NEWSLETTERS
The Education Innovator #43
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The Education Innovator
 December 22, 2003 • Number 43
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Editor's Note:
The Education Innovator will take a holiday break over the next two weeks. Look for the next issue on January 12th.

Funding Opportunities:
Check the OII website for word of new grant competitions that are scheduled to be announced in the next few weeks: Teaching American History and Charter Schools.


What's inside...
Feature
SMARTHINKING
What's New
U.S. Department of Education launches superintendents' hotline; Secretary Rod Paige and Deputy Under Secretary Maria Hernandez Ferrier unveil initiative to help parents get more involved in education; new guide from the Institute of Education Sciences helps educators identify evidence-based practice; National Endowment for the Humanities accepting applications for summer programs; National Archives announces results of "The People's Vote;" National Center for Alternative Certification to hold conference; and BellSouth launches teaching initiative.
Innovations in the News
A new Spanish-language media campaign on No Child Left Behind is expected to reach 90 percent of Hispanic parents nationwide; plus information on charter schools, virtual schools, teacher quality, and school choice.

SMARTHINKING
It's 9 o'clock at night and your child is writing an essay for his English class. He has incorporated the literature review and feedback from his peers, but now has a manuscript with fragments of ideas. Who can he ask to help him develop transitions and bring coherence to his paper? Or, your daughter has questions about her Algebra II assignment. It's been 25 years since you studied math, and you weren't that great at it then. Where does she go for help?

Based in Washington DC, SMARTHINKING staffs live, online tutoring and academic support for students in middle and high school (grades 6-12), as well as college. SMARTHINKING sessions complement and enhance classroom instruction. The math and writing programs aim to increase student achievement and enhance learning by connecting students to qualified educators through up to 18 hours of pre-scheduled tutoring and unlimited 24-hour-per-day live access to homework assistance.

The 24-hour homework help provides students one-on-one instruction in the core courses, answers to specific questions, and detailed feedback on writing, usually within 24 hours. Students can "drop in" online to get help, without scheduling an appointment in advance.

SMARTHINKING'S standards-based programs in writing and math support the curriculum a student is studying and align with state assessments. Students take a diagnostic test prior to enrolling in the program and are provided with a custom learning plan based on their needs. The actual transcripts of the live tutoring sessions, as well as student assessments, are saved and accessible to students, teachers, and parents at any time so that a student's progress can be monitored.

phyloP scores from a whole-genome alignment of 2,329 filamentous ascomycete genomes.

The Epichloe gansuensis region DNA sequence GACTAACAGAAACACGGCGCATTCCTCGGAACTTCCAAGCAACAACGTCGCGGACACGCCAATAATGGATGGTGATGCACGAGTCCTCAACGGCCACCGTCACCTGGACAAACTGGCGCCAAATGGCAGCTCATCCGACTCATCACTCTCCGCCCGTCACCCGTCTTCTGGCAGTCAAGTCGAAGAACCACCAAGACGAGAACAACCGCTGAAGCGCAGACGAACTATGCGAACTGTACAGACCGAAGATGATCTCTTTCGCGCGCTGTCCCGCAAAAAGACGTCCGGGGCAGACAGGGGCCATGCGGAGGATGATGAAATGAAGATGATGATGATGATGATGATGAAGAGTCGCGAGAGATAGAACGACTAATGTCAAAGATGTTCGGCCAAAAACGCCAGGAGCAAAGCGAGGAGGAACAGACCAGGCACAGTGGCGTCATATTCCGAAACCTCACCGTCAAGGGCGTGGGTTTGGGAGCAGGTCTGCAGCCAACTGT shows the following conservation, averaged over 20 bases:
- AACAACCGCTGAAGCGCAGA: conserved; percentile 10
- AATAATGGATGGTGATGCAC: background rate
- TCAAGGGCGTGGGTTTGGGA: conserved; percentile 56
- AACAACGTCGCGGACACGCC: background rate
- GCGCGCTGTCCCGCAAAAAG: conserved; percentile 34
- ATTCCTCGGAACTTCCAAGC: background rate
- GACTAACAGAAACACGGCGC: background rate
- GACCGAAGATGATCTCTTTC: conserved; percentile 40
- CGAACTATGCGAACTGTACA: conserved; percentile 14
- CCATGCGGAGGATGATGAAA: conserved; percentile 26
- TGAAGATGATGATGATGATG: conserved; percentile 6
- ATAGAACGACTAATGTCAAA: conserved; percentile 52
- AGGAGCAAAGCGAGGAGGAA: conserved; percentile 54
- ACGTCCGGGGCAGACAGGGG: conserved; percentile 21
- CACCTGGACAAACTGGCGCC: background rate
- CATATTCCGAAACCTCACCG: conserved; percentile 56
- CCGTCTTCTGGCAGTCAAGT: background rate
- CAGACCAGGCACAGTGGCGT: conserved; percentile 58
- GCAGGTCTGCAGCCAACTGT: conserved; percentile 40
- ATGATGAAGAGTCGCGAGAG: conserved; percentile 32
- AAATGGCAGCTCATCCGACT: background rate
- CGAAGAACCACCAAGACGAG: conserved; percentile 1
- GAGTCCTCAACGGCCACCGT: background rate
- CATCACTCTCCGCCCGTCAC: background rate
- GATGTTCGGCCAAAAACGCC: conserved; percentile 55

SMARTHINKING's "e-structors" are available to help students when traditional teachers may not be available. They can also be particularly helpful to students who live in rural, remote areas. The e-structors include qualified college faculty, graduate students, high school teachers, retired educators, and advanced undergraduates. The e-structors currently provide support to students in:

  • Mathematics (basic math through Calculus II);
  • Writing (essays in all subjects and career writing);
  • Grammar and the writing process;
  • Statistics;
  • Accounting;
  • Economics (Macro and Micro);
  • Chemistry; and
  • Spanish.
To date, SMARTHINKING has worked with over 51,000 students and provided over 221,000 tutorial sessions. Lately, SMARTHINKING is also providing supplemental educational services to eligible Title I students in schools in need of improvement under the No Child Left Behind Act. The company is an approved supplemental educational services provider in Alabama, California, Colorado, Hawaii, Kansas, Kentucky, Michigan, New Jersey, Oklahoma, Texas, Vermont, Virginia, and Wisconsin.

For additional information, please view SMARTHINKING and supplemental educational services.

Note: The featured innovation is a description of one state-approved supplemental services provider and is given as an example to help school districts and schools implement the supplemental educational services provisions of No Child Left Behind. The U.S. Department of Education has not evaluated the specific services of SMARTHINKING, and the information provided should not be regarded as an endorsement.


Top



What's New
Superintendent's Hotline
The U.S. Department of Education has a new hotline for superintendents: 1-888-625-2787. This resource line offers information about all facts of the No Child Left Behind Act, including measuring school progress, supplemental educational services, and public school choice options. (Dec. 18)


New Initiatives to Assist Parents of English Language Learners